Nobody is as diligent as they should be when it comes to security. It’s easy to put things off and the next thing you know a year has passed and you haven’t thought about security at all. That’s ok. Let’s do a basic security checkup and get you back on track.
1. Audit your passwords
Security experts no longer recommend changing passwords every month. They do recommend long, complex passwords stored in a password manager like LastPass. I always use a minimum of 50 character length passwords whenever possible. When it’s not possible, I use the maximum character limit available. LastPass can show you which of your accounts have passwords that are weak, reused, or are older than one year.
2. Delete orphaned accounts
Inactive user accounts can become attack vectors for hackers. They would love to get access to a forgotten admin account that nobody’s paying attention to. You should delete any unnecessary privileged accounts (admin, editor, etc.) immediately.
3. Run the available updates
You should update your site’s plugins, themes, and WordPress core on a regular schedule. I recommend you check your site at least weekly and run any available updates. Now is as good a time as any to start this habit and keep your site secure.
4. Install a security plugin
I usually recommend some combination of Sucuri, BBQ Firewall, and wp-fail2ban for this. Recently, I have started evaluating the iThemes Security plugin as a potential single source for these features. The free version offers features like XML-RPC brute force protection, security logging, bad user banning, comment spam reduction, and strong password enforcement. The Pro version adds 2-factor authentication, temporary privilege escalation, and much more. I’m still evaluating, but I’m impressed so far.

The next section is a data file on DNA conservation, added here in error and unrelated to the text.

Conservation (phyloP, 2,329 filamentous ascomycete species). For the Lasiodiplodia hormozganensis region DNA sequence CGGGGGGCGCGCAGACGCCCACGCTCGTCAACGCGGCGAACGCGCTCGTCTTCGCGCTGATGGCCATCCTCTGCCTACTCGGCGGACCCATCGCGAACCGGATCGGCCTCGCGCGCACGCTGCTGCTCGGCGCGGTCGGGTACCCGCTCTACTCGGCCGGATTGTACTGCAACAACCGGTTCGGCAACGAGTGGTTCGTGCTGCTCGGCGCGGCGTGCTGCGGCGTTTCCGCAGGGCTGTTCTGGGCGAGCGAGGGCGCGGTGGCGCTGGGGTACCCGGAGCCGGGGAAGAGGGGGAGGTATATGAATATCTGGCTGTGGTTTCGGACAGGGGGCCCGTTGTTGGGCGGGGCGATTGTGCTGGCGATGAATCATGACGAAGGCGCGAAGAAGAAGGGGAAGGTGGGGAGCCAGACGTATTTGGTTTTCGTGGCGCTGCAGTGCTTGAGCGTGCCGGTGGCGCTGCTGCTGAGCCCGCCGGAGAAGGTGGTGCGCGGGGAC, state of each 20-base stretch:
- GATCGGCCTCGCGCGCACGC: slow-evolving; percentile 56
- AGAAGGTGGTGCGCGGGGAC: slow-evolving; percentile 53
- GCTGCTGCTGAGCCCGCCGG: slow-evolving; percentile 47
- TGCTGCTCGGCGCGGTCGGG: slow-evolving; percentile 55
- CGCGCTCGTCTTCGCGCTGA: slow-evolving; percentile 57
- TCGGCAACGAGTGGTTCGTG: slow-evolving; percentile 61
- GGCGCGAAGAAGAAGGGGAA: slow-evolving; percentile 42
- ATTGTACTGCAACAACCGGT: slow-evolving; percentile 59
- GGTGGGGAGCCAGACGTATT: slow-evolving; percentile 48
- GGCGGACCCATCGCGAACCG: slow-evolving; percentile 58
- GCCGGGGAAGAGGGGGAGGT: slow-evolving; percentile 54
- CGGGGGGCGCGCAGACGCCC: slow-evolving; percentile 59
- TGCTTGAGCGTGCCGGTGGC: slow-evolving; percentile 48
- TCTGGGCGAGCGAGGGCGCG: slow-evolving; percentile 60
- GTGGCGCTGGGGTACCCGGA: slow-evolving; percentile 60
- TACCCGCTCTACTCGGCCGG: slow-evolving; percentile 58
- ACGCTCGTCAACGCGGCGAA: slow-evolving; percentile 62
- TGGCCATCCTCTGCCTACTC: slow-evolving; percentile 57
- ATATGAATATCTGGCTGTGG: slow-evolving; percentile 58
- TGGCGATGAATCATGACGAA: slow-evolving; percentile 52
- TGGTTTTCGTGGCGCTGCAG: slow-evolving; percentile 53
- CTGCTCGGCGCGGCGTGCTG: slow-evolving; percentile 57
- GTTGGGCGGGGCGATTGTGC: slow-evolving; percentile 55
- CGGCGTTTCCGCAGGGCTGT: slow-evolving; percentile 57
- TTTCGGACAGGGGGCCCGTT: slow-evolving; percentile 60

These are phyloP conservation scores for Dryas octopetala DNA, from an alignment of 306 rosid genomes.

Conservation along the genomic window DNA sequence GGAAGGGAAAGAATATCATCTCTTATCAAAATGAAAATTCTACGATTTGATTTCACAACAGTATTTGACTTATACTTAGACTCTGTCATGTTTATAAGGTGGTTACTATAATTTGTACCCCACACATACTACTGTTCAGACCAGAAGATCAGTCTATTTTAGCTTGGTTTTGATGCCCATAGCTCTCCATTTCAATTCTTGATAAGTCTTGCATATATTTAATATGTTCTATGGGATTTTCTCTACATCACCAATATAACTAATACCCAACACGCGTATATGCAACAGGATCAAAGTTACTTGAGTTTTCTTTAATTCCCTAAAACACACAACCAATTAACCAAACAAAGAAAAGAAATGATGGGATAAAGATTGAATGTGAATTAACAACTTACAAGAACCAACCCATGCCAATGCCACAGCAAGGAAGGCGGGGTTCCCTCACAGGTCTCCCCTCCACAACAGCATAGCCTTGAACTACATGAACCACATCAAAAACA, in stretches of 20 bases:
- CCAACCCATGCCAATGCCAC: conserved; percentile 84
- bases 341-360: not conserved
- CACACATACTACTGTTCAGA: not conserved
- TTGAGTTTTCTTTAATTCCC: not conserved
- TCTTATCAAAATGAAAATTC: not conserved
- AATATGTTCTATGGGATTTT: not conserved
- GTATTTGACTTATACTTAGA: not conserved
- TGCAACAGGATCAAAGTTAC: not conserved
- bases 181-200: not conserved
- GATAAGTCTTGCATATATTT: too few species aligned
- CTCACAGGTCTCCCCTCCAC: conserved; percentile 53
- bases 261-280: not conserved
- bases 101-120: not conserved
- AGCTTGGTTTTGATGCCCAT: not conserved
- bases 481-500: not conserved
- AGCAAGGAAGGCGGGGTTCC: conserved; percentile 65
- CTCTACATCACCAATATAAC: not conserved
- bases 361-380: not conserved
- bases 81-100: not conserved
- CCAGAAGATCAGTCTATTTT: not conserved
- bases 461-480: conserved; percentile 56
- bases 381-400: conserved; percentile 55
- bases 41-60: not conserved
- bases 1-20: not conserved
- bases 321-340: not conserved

5. Check your PHP version
Currently, PHP version 7.3 is the lowest version that is still receiving security updates. It will stop receiving security updates on December 6, 2021. The current/stable release is PHP 7.4, which will receive security updates until November 28, 2022. If your PHP version is lower than these, you should update immediately. Most web hosting companies provide an option to switch to a newer PHP version in their dashboard. The ones that don’t will usually upgrade it for you at your request.
This was just a basic security checkup. The top causes of security breaches are weak passwords and outdated website software. If you would like help keeping your WordPress site code updated, let us take care of it for you. We have a few maintenance plans available to choose from. Contact us for more information.